- Court wants government's `action taken' report in six weeks
- Seeks details of loans above $73 million written off by banks
As India’s policy makers struggle to tackle surging bad loans and delinquent borrowers, the nation’s judiciary on Tuesday joined the government and the central bank in their efforts to find a solution to stressed assets that have risen to a 14-year high.
A two-judge bench of the nation’s Supreme Court directed the Reserve Bank of India to share a list of the country’s largest defaulters in the last five years and also sought details of loans above 5 billion rupees ($73 million) written off by state-owned lenders, all in a sealed envelope. Additionally, the RBI, which is also the banking regulator, was asked to furnish information on loans restructured in the last five years.
In December, RBI Governor Raghuram Rajan set lenders a March 2017 deadline to clean up their balance sheets by increasing provisions after revamped and soured debt as a proportion of total advances jumped to 11.3 percent at the end of September. Eleven state-run banks reported losses last quarter, while Junior Finance Minister Jayant Sinha estimates the stock of stressed assets at about 8 trillion rupees ($117 billion).
The bench, headed by Chief Justice T.S. Thakur, directed Prime Minister Narendra Modi’s government to file an “action taken” report within six weeks, adding “these are public money” and shouldn’t be misused. RBI’s Mumbai-based spokeswoman Alpana Killawala couldn’t immediately comment, while Finance Ministry spokesman D.S. Malik wasn’t reachable on his phone.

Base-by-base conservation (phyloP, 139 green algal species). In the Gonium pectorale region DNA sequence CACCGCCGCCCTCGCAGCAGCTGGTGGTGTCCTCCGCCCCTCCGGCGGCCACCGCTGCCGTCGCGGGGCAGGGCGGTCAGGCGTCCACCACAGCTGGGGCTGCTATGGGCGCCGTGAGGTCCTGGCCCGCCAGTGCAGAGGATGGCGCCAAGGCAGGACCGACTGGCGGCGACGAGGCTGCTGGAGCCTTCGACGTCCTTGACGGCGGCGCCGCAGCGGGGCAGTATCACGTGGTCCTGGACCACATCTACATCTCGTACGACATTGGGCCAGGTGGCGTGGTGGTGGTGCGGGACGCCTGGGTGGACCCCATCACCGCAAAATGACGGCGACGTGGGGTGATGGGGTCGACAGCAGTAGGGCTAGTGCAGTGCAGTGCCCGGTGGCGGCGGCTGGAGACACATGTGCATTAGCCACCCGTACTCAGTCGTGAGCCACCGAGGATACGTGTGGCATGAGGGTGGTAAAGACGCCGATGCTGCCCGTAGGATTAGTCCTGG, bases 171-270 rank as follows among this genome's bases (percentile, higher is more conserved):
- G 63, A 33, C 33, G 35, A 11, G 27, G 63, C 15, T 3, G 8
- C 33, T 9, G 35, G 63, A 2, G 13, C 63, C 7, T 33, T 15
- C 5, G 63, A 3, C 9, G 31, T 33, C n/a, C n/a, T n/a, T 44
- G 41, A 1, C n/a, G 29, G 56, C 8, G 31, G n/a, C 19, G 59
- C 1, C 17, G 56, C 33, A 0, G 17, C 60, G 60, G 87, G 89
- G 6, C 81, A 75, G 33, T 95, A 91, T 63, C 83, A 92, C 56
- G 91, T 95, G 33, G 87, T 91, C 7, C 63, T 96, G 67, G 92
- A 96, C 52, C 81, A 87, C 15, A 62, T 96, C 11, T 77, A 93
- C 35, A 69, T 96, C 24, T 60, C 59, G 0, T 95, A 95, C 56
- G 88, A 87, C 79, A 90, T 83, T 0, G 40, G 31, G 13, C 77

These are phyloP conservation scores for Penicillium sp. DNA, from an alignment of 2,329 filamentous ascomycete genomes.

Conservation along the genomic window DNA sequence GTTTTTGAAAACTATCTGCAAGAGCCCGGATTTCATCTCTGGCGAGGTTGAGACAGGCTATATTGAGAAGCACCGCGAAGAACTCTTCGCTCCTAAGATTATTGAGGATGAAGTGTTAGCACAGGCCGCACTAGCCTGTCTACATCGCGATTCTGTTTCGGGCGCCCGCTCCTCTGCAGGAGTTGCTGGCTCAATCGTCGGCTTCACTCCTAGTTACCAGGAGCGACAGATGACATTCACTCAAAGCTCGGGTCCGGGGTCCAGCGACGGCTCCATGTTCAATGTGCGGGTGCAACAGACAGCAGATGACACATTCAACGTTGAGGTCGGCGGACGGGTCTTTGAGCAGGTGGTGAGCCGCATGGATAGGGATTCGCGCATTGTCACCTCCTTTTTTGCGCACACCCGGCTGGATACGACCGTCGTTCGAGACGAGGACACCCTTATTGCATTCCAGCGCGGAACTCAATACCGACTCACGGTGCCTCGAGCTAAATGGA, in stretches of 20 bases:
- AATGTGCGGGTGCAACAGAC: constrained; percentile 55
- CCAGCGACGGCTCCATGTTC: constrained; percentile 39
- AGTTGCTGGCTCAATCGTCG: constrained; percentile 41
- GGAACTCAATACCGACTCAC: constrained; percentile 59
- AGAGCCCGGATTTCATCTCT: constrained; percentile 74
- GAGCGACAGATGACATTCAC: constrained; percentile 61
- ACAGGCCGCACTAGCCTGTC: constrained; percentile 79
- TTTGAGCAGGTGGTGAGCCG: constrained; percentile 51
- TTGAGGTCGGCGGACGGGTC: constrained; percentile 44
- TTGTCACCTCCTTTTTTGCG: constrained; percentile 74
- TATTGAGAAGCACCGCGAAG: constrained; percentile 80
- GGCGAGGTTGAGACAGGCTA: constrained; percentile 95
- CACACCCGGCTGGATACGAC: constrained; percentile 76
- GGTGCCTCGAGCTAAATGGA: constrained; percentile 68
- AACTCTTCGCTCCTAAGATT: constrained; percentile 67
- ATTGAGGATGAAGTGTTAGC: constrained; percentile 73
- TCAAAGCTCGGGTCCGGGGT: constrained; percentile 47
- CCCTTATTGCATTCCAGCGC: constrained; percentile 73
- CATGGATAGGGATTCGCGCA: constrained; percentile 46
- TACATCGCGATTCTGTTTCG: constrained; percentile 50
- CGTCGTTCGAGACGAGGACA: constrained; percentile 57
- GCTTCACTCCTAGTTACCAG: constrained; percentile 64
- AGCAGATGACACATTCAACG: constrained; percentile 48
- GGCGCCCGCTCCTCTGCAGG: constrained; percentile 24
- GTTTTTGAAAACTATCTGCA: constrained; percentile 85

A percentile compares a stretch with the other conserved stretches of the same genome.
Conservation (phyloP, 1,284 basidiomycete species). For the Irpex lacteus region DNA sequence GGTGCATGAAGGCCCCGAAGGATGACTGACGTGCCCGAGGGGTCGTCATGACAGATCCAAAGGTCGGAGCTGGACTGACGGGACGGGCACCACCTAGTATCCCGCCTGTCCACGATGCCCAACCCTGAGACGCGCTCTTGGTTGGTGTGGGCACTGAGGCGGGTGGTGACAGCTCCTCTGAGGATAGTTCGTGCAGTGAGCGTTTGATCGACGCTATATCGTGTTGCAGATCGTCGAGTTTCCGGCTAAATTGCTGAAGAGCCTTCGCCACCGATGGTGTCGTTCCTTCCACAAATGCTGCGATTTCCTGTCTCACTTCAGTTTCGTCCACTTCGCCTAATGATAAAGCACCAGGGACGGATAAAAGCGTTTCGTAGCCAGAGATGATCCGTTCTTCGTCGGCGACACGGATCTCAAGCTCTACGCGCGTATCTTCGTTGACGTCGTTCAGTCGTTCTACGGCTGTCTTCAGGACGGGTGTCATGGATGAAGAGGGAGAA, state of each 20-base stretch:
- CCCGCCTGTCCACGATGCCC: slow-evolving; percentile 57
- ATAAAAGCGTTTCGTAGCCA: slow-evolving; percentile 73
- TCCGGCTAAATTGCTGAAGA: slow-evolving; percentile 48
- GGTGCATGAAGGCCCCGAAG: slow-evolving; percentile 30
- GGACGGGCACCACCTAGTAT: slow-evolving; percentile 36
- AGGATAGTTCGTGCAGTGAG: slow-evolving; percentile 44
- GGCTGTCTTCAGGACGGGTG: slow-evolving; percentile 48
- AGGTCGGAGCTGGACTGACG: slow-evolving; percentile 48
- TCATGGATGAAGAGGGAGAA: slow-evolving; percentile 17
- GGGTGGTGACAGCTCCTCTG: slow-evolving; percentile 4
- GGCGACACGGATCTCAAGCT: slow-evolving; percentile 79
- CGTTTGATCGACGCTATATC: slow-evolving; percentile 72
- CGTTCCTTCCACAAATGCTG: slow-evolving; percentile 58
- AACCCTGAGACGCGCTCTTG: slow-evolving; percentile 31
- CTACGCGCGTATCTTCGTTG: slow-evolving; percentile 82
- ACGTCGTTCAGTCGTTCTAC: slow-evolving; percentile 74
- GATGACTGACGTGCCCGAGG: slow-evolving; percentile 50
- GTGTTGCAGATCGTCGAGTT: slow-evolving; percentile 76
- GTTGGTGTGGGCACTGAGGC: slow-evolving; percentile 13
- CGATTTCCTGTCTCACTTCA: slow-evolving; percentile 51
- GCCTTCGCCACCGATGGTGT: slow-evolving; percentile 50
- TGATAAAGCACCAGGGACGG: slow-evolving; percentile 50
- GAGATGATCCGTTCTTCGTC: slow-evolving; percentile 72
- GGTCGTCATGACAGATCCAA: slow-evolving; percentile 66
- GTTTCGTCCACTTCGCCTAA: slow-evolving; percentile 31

The court’s directives were based on an Indian Express newspaper report last week, which cited data obtained from RBI to show that more than 1.14 trillion rupees of loans had been written-off by the country’s state-run banks in three years through March 31.
Rising bad debts and inadequate risk buffers at India’s state-run banks have been hindering Modi’s attempts to revive lending growth in the $2 trillion economy.
State-owned banks account for more than 70 percent of India’s outstanding loans. Government-controlled lenders will require infusions of 1.8 trillion rupees in equity to comply with international standards under the so-called Basel III regulatory regime, Finance Minister Arun Jaitley said in August.
Addressing bankers at a conference last week in Mumbai, Rajan said some financial analysts have made “wild claims” about the size of the bad loans in India that verged on “scare-mongering.” The clean-up of lenders’ books underway will help restore their health and soon position them to revive economic growth, he said.